Last April my buddy Sam
and I went diving at the breakwater of Monterey, California, for the second
time. The visibility was not as good as in December but memorable encounters
with certain marine creatures made up for the cloudy water.
The following video
shows the hunting behavior of the giant dendronotid (Dendronotus iris). It was
an extraordinary experience to witness for the first time in my diving career
this large and beautiful nudibranch interacting with tube-dwelling anemones
unfortunately to the detriment of the cnidarians.
Learn about aquatic invasive weeds and how to prevent their spread. Artist and filmmaker Betty Bastai will present a short video titled "Clean Drain and Dry for Paddlers". Follow these simple steps at every lake and river to prevent the spread of invasive species and noxious weeds. Janet Stein, Island County noxious weed program coordinator, will present information on the problem aquatic weeds in Island County.
I have just come back from California and the unique experience of being surrounded by growing giant kelp is still lingering in my mind so I decided to select one of the wide angle shots that I took while diving at Whaler's Cove, Point Lobos State Reserve, and use it for the spring 2014 header.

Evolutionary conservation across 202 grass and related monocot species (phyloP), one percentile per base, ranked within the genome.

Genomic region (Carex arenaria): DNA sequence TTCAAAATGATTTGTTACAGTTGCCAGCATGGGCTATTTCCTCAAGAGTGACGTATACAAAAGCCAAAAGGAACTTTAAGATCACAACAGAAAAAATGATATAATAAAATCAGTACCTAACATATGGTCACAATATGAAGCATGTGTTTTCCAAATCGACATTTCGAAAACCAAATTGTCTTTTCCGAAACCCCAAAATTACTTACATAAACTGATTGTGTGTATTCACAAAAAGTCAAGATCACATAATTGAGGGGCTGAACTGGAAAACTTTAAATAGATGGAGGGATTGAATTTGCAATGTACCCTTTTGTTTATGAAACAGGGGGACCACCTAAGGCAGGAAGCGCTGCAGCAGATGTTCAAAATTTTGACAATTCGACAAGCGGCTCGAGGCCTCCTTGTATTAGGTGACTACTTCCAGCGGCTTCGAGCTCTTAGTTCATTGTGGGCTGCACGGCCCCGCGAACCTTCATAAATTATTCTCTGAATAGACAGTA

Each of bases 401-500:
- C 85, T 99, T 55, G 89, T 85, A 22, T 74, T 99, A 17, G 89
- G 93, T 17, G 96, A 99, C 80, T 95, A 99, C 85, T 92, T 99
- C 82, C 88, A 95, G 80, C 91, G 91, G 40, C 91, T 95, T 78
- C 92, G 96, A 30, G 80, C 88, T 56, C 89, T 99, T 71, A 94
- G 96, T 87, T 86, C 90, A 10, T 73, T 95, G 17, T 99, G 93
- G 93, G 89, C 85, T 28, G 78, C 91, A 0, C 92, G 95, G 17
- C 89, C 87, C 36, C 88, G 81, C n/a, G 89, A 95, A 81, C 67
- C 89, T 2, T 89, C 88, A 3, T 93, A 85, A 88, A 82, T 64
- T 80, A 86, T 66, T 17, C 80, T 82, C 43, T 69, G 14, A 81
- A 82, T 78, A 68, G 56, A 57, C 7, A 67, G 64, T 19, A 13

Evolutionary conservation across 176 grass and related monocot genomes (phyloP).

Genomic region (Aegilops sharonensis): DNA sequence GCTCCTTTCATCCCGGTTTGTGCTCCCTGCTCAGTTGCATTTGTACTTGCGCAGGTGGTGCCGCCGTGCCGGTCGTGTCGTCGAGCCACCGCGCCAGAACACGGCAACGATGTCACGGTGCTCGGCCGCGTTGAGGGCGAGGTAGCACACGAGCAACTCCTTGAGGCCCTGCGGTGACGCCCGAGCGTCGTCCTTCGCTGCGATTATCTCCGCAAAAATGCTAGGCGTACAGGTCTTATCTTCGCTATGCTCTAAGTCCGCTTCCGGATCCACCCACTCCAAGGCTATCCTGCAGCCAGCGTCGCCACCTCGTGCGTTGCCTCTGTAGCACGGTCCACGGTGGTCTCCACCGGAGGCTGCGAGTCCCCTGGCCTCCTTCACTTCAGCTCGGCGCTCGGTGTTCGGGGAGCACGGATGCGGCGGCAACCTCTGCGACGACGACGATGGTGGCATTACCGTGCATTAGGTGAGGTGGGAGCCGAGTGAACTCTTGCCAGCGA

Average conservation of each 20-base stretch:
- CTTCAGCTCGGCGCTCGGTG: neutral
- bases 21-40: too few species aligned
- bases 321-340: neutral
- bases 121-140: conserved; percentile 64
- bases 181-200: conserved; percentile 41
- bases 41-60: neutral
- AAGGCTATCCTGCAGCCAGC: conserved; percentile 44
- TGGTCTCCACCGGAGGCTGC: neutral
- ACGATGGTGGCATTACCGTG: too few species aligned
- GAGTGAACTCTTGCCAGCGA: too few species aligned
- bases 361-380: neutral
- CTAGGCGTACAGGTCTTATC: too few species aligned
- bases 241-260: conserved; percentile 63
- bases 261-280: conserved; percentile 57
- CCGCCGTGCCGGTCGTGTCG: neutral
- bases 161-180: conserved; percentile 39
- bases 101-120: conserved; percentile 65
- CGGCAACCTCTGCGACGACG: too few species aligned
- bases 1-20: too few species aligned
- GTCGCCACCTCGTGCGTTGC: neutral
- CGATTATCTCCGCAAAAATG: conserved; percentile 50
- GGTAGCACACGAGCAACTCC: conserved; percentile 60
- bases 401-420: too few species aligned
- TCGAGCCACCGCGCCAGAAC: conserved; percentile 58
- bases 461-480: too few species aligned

The water was a bit cloudy but the visibility was better than last December. Still, capturing the sunlight beams that made their way to the bottom through the kelp forest was magical.
"The meandering topography of Puget Sound, my home since 2004, offers in winter a good number of shore dive sites sheltered from inclement weather. However, its relentless overcast sky can significantly increase a craving for sunlight. Last December my buddy had a whole week off work for Christmas and we decided to escape the gloomy Pacific Northwest by driving to sunny Monterey and diving in California waters for the first time..." Read on the full story of my first dives in California at California Diver Magazine's website.
On January 5 I saw sea stars affected by the Sea Star Wasting Syndrome on Whidbey Island, Washington, for the first time. I was diving at Possession Point Fingers when in 30 ft. of water I noticed scattered arms of a pale-colored sea star (a spiny pink star Pisaster brevispinus?) and a sunflower star ( Pycnopodia helianthoides) in distress on the edge of a clay wall. Its arms were stretched out as if they were ready to fall off (later I did see a detached sunflower star's arm). It was indeed a sad sight:
Yesterday, January 15, I saw more sunflower stars that showed signs of the same disease at Keystone Underwater Park near Coupeville:
There is no doubt that Sea Star Wasting Syndrome is spreading at an alarming rate in Whibdey island waters and beyond.
Since I have heard about the Sea Star Wasting Syndrome few months ago I have been submitting sea star surveys to the Vancouver Aquarium: